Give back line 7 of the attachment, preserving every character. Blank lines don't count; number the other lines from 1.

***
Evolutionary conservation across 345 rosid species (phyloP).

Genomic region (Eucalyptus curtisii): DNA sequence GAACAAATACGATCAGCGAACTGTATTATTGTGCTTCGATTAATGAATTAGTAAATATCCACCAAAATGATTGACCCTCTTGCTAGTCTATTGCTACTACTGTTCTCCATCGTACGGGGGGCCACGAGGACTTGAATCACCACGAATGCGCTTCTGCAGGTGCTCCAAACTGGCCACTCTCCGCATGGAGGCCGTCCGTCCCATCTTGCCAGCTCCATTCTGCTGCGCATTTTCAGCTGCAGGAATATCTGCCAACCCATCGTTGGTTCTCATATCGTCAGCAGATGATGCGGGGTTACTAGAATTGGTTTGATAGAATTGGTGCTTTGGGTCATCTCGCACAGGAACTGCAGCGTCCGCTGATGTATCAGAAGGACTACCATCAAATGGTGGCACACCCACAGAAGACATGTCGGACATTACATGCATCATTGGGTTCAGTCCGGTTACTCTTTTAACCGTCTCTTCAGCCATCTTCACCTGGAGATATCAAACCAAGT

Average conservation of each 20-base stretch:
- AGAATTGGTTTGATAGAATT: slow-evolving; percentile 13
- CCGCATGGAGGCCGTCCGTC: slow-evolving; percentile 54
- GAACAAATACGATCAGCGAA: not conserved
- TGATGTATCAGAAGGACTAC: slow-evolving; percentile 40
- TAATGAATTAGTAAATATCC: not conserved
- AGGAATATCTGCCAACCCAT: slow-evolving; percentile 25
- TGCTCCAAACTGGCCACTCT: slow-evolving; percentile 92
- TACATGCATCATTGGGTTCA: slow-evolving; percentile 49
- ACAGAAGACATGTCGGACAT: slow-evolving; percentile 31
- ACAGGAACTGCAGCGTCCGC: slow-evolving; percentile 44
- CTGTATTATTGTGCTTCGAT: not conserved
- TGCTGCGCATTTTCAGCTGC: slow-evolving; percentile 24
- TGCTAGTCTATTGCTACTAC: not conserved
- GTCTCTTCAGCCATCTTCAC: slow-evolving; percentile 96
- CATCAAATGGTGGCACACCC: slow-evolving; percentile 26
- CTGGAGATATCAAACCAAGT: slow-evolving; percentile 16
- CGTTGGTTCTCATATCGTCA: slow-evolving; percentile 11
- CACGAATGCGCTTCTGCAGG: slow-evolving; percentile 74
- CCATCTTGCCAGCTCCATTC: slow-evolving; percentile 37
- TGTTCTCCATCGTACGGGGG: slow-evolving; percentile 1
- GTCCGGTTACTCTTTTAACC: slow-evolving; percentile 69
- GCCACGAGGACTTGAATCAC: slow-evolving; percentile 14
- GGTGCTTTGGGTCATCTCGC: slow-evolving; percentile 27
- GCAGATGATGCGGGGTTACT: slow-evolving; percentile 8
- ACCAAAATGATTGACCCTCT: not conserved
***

- TGATGTATCAGAAGGACTAC: slow-evolving; percentile 40